A checklist of things you should consider before going live with Approov in blocking mode, so that failed attestations will impact the API calls that the app is making.
Issues related to the backend Approov token check integration.
1.2 Approov Token Check Fails for Requests Without Approov Token: When the Approov Token header is not present then the request cannot be trusted and an error response must be returned.
1.3 JWT Library Explicitly Sets Expected Algorithm: This algorithm is usually
HS256. Some JWT libraries are vulnerable to the none algorithm attack of setting the JWT header to
alg: none, thus making any token succeed in the check.
1.4 Approov Token Check Fails for Expired Tokens: Even if the Approov token has a valid signature it must not pass the check if the token has expired. The request must not be trusted and an error response must be returned.
1.5 Approov Token Check Fails for Invalid Signatures: You can use the Approov CLI to generate invalid tokens, see docs. Then use cURL, Insomnia or Postman to build and send the requests as if it was your mobile app. See some examples of using cURL requests with Approov tokens. Replace the URL with your own one and the token with the one you generated with the Approov CLI. Another option is to use a mobile app not registered with the Approov cloud service, because it will always get invalid Approov tokens.
1.6 Approov Token Check has a Bypass Mode: Bypass mode means the token check is performed but the request always succeeds, even when no token is presented. This is especially useful for when going to production for the first time with Approov until you are confident the traffic is being properly attested, and that all versions of the app being used have Approov integrated. This can also be used to temporarily bypass checks in an emergency situation.
These are only relevant if you are using explicit certificate pinning rather than the default managed trust roots.
2.1 API Backend Production Domain has Been Tested: Relevant if you are using different API domains between development test and production. Ensure production endpoints have been tested, especially with respect to their pinning.
2.2 Geographically Distributed Servers use the Same Certificates: When you have an API backend that is distributed geographically it’s important to ensure that a pin is added for all the different certificate keys used by servers that handle the associated requests. If all the servers use the same certificate or use certificates signed with the same public key then a single pin will be sufficient. If there are certificates signed with different keys then a pin must be added for each of the different keys that are used, see Adding an Explicit Pin.
2.3 Enable Approov Monitoring on APIs for Email Warnings when Pins Change: See API monitoring.
2.4 Process in Place to Ensure Backend Operations Know About Pinning: Ensure that the team is aware that any rotation of certificates that changes the public key will require new pins to be pushed out to apps beforehand to avoid any downtime. Attempt to use the same public key on renewals where possible, see Managing Dynamic Pinning.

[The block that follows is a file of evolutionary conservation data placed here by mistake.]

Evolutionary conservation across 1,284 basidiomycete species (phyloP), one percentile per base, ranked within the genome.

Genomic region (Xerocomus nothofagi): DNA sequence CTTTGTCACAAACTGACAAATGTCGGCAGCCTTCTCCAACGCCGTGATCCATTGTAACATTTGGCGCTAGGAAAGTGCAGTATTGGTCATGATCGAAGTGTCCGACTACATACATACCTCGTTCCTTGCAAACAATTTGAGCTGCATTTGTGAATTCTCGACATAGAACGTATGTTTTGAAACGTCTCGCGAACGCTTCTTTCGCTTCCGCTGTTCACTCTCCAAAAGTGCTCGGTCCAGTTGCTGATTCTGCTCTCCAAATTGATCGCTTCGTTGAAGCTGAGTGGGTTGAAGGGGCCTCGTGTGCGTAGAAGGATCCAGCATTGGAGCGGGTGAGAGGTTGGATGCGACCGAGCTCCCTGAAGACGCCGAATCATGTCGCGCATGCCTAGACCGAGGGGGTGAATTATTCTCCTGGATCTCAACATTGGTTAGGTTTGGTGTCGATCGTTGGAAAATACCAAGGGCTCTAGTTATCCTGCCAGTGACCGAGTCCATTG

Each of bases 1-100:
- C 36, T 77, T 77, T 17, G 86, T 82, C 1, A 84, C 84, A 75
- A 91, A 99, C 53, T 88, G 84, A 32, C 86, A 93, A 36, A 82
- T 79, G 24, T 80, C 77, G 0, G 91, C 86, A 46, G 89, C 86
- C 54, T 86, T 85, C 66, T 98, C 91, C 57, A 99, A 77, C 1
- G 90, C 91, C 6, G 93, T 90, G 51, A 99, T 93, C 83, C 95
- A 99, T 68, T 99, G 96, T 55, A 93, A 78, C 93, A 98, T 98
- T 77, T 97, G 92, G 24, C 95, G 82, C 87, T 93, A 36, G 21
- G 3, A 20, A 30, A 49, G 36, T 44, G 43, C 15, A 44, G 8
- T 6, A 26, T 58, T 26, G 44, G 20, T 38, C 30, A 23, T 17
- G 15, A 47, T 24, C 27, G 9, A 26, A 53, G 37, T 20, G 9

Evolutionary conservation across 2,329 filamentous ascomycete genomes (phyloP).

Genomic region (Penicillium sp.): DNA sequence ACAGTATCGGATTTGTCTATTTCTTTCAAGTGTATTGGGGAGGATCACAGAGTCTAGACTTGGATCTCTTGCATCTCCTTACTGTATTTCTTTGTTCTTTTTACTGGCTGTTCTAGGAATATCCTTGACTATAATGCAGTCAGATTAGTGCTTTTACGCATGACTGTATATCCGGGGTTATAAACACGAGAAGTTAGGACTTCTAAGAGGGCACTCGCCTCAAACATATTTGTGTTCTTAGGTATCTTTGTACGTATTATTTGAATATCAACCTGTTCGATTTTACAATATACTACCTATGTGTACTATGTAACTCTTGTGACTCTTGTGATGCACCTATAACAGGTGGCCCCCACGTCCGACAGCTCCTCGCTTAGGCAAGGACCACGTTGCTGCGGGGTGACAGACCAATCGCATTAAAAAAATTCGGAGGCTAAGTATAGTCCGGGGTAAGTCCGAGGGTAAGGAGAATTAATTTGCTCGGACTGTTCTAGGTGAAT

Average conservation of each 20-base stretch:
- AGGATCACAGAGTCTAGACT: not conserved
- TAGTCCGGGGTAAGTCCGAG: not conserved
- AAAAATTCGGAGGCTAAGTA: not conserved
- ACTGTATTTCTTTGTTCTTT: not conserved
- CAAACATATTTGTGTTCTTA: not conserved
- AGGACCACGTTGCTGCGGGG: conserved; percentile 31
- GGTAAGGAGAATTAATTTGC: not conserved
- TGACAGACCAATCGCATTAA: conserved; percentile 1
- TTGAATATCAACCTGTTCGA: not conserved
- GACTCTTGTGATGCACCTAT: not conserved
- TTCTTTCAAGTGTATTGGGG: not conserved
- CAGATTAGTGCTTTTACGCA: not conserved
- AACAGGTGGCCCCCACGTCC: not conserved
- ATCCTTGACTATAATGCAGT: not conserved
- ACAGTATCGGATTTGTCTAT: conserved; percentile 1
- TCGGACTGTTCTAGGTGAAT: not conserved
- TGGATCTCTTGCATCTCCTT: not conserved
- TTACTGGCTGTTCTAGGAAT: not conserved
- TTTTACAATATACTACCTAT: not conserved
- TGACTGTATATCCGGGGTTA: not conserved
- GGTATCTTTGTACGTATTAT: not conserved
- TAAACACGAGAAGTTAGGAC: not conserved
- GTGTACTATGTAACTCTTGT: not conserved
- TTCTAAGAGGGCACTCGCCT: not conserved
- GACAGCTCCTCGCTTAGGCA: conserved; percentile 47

Issues related to the Approov mobile app integration.
3.1 App Upgrade Strategy Identified: If you have a pre-existing mobile app using the same API endpoints that are protected with Approov in the new version, you need to consider your upgrade strategy. Old versions of the app cannot pass the Approov check, and some users might not upgrade their app immediately. Can you block them after a time period and/or send a force upgrade message to those users?
3.2 App Release Signing Certificates Added for Android and/or iOS: You need to ensure that the app signing certificates for Android and iOS realses have been added to Approov. You will need to add the release certificates with auto registration. If not then app releases will need to be individually registered.
3.3 Approov Enabled App Tested on a Random Sample of Representative Devices: Be sure to test the mobile app on a different mobile device from the one you have used for development or remove it from any
always-pass custom policy. Check both the new app install path and, if applicable, the upgrade path from an older verion of the app.
3.4 Approov Security Policies are Production Suitable: See security policy documentation. In particular if you are going to production with
default policies then this means that rooted Android and jailbroken iOS devices will not be issued with valid Approov tokens, and this may impact some legitimate users. Do not use the annotation policy
all in production.
These items are only relevant if you have integrated the Approov SDK directly, rather than using one of the Mobile App Quicksarts.
4.1 App Code Must Not Store/Cache Approov Tokens: The Approov SDK does this internally for you.
4.2 App Code Must Not Log Approov Tokens in Any Circumstance: This must not happen in any circumstance, not even in crashes. Use Approov loggable tokens instead for debug help.
4.3 Approov Retry Behavior Implemented for No/Poor Network Connectivity: Handle token fetch errors (look for
POOR_NETWORK). If using a frontend quickstart then this is normally implemented as some form of
IOException in the interceptor that should use the normal retry mechanism.
4.4 App Handles Pinning Changes Correctly: Set the pin mode for the app to block while it is running and check this causes pinning fails (this may take up to 5 minutes after the next Approov token fetch). The app should also store a new dynamic configuration with bad pins. Now, restart the app and check that the first pinned API request it makes also fails. Now revert the pin mode to the default “pin” value, wait up to five minutes for the next Approov token fetch and then check that the mobile app allows continued operation, at least after a further 5 minutes and the next Approov token fetch.